Generally, families do all they can to keep their loved ones living in nursing homes safe and comfortable. But it’s just not possible to be at the bedside all the time, nor to be able to assess situations with a trained, objective eye.
Austin, Texas, area nurses and physicians who serve in the National Guard are being called to help with Hurricane Harvey relief efforts, according to an article in the Austin-American Statesman.
Judith Chedville, an advance practice nurse with Austin Regional Clinic, was scheduled to arrive in Dallas Monday night to meet unit 949 BSB Charlie Company, which has members throughout the state who are trained to handle mass casualties, according to the article.
Chedville is one of 12,000 members of the Texas Army and Air National Guard who were mobilized Aug. 28. Active duty units also are on standby to deal with the flooding and continuing rain in the affected area, according to Military.com.
“It is imperative that we do everything possible to protect the lives and safety of people across the state of Texas as we continue to face the aftermath of this storm,” Gov. Greg Abbott, R-Texas said in the Military.com article.
About 900 Texas Guard members were mobilized before Harvey hit the Gulf Coast Friday and Abbott increased the number to 3,000 on Sunday.
Although, she is not a member of the military, critical care nurse Allie Pillow of Nashville also is making her way to Texas to lend a hand, along with a few other local nurses.
“It’s all hands on deck, all the time,” Pillow said, according to a WKRN.com article. “People don’t ask questions. You just do whatever you need to do.”
In the article, Pillow expressed concern for her fellow nurses in Texas. “These ER nurses that are stuck down there, they have lost everything,” said Pillow. “But they don’t know the actual devastation because they’re not able to leave the hospital.”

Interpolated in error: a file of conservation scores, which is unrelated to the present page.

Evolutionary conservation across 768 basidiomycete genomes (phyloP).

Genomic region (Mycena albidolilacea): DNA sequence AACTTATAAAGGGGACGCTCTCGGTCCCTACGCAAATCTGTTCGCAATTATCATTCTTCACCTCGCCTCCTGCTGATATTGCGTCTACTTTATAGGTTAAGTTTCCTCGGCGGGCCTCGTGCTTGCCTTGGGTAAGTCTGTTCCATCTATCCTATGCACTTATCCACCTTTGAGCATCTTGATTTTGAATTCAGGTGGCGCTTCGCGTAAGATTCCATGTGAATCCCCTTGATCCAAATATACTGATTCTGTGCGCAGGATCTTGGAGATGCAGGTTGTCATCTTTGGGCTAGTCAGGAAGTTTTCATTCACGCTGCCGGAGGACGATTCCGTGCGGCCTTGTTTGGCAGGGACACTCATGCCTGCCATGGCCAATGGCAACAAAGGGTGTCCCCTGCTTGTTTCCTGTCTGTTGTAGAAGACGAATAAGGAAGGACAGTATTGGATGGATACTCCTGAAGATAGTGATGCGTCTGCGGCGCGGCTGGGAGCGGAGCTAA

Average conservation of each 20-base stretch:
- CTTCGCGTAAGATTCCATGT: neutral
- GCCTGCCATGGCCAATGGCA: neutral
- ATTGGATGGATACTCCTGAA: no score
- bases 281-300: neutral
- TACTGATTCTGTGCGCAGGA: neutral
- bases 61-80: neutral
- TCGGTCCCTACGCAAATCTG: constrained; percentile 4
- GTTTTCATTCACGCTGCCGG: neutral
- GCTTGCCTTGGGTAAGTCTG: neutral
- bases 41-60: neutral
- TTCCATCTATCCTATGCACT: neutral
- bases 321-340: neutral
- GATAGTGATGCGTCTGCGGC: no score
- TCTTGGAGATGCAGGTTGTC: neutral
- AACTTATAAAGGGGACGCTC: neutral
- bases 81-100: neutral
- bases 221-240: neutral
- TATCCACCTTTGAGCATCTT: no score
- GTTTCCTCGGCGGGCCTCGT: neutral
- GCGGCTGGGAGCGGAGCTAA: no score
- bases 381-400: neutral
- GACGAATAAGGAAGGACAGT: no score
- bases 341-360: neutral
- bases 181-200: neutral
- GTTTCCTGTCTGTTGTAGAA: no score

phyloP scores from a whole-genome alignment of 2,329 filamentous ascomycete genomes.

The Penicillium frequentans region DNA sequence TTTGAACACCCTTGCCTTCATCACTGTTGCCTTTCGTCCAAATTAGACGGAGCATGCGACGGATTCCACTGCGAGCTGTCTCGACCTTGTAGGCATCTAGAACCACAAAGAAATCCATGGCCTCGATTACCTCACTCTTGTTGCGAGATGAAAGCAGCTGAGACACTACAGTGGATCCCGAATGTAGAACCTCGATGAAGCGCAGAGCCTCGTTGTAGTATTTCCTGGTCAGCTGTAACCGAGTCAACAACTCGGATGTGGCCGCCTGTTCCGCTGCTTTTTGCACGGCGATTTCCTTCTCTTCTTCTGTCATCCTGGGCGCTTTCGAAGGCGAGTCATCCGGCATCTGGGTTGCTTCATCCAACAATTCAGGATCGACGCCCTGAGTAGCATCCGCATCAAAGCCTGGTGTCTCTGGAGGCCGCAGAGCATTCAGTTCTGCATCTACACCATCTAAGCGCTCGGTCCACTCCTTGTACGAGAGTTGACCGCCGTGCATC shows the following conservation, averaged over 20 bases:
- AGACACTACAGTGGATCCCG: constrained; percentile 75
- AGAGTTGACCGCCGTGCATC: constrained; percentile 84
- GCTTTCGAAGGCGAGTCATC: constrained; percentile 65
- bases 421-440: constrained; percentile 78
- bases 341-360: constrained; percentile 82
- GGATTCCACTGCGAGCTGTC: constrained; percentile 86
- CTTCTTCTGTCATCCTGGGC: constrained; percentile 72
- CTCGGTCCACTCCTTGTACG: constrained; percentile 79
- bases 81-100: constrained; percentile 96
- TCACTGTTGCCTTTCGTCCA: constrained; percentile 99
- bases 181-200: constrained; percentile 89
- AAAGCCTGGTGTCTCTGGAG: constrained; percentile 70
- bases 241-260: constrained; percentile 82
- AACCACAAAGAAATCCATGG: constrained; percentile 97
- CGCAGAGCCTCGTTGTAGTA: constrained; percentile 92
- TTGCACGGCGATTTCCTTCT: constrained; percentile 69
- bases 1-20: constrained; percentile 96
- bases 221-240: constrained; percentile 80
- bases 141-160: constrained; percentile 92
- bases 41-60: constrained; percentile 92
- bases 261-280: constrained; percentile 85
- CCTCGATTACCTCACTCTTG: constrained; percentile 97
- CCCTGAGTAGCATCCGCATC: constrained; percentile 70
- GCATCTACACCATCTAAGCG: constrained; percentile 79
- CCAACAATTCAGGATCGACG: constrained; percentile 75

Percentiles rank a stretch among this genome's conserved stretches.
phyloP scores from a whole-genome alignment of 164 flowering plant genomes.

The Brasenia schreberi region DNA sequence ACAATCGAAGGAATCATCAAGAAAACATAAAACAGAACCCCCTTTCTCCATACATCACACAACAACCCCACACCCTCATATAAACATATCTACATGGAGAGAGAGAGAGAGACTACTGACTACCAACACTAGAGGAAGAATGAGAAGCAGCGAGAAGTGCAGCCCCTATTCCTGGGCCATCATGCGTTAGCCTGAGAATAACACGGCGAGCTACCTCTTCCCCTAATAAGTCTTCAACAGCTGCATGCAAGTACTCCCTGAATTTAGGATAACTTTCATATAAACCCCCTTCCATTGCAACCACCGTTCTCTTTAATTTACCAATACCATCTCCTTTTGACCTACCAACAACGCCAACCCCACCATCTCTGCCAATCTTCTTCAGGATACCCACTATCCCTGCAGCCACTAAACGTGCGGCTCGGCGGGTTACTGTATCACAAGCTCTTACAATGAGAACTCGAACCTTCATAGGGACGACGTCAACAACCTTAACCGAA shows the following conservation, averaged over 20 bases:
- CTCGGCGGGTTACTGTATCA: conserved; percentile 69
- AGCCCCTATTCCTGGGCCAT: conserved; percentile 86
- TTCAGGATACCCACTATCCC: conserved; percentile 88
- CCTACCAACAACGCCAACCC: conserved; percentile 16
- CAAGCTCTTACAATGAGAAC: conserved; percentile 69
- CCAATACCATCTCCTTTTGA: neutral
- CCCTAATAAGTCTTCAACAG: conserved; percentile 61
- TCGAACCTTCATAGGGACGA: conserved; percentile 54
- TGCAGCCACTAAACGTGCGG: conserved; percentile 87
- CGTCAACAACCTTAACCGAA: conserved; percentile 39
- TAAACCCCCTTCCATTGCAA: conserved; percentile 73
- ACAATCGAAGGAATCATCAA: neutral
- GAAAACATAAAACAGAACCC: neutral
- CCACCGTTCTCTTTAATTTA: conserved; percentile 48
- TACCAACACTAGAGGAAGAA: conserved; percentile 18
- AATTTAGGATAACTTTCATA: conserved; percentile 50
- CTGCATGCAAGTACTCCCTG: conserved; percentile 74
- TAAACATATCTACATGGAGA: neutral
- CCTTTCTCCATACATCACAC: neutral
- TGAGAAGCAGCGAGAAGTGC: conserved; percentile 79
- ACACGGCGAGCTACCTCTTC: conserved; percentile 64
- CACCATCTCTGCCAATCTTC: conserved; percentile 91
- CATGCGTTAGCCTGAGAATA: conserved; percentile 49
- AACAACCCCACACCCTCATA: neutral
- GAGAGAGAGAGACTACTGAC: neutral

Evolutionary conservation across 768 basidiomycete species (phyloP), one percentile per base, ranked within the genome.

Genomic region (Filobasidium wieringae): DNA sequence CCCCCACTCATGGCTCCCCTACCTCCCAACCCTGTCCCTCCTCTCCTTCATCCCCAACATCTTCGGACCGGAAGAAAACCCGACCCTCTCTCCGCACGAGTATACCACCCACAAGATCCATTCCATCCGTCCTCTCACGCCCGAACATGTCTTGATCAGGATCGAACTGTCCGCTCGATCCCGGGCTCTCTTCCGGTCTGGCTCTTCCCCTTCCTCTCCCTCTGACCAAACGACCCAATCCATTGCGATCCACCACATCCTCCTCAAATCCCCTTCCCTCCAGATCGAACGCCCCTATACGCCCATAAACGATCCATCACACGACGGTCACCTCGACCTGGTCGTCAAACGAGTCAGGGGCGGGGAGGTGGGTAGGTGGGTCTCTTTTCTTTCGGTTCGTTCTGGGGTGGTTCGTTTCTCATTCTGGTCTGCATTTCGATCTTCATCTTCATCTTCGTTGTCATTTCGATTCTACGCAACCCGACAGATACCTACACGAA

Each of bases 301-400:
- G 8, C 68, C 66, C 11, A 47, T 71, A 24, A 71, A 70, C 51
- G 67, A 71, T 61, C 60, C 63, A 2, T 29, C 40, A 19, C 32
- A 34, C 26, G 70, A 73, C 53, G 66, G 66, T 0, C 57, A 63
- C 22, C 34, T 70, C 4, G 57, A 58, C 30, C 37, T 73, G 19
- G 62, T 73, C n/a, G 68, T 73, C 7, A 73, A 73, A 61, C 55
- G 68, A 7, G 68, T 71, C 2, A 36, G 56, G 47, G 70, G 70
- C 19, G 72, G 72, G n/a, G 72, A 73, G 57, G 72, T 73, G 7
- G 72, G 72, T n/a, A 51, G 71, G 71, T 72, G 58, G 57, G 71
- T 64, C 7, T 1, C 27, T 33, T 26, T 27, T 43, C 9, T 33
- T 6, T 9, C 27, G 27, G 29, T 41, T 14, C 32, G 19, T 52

These ER nurses that are stuck down there, they have lost everything. But they don’t know the actual devastation because they’re not able to leave the hospital.”
Pillow will fly to Dallas where she will board a bus to Houston, followed by a boat ride to a Houston hospital. “It’s the nature of what I feel like of our profession is, we want to help others,” Pillow said in the article.
Pillow is aware she may not be required to provide “normal emergency care” when she arrives. “… it’s things like cholera, it’s things like tetanus,” said Pillow. “There’s so many things that are gonna be coming up.”
While many hospitals and health systems made significant investments in disaster preparations and fortifying their facilities in the post-Tropical Storm Allison and post-Katrina era, a hurricane and its aftermath still can wreak havoc, no matter how prepared a hospital is. “We’ve made significant investments,” Umair Shah, MD, MPH, executive director of Harris County’s public health department,” said according to an Aug. 28 New York Times article. “The challenge is until it unfolds there’s so many moving pieces and it’s never the same as the situations you’ve previously encountered.”
According to the article, water rose in the basement of Ben Taub Hospital, which had spent billions of dollars on flood protections. Officials announced an evacuation on Aug. 27, but could not begin evacuations because the hospital was surrounded by water and rescuers could not reach its 350 patients. On Monday afternoon, a call went out on local radio for a vendor to provide food for the hospital, according to the article.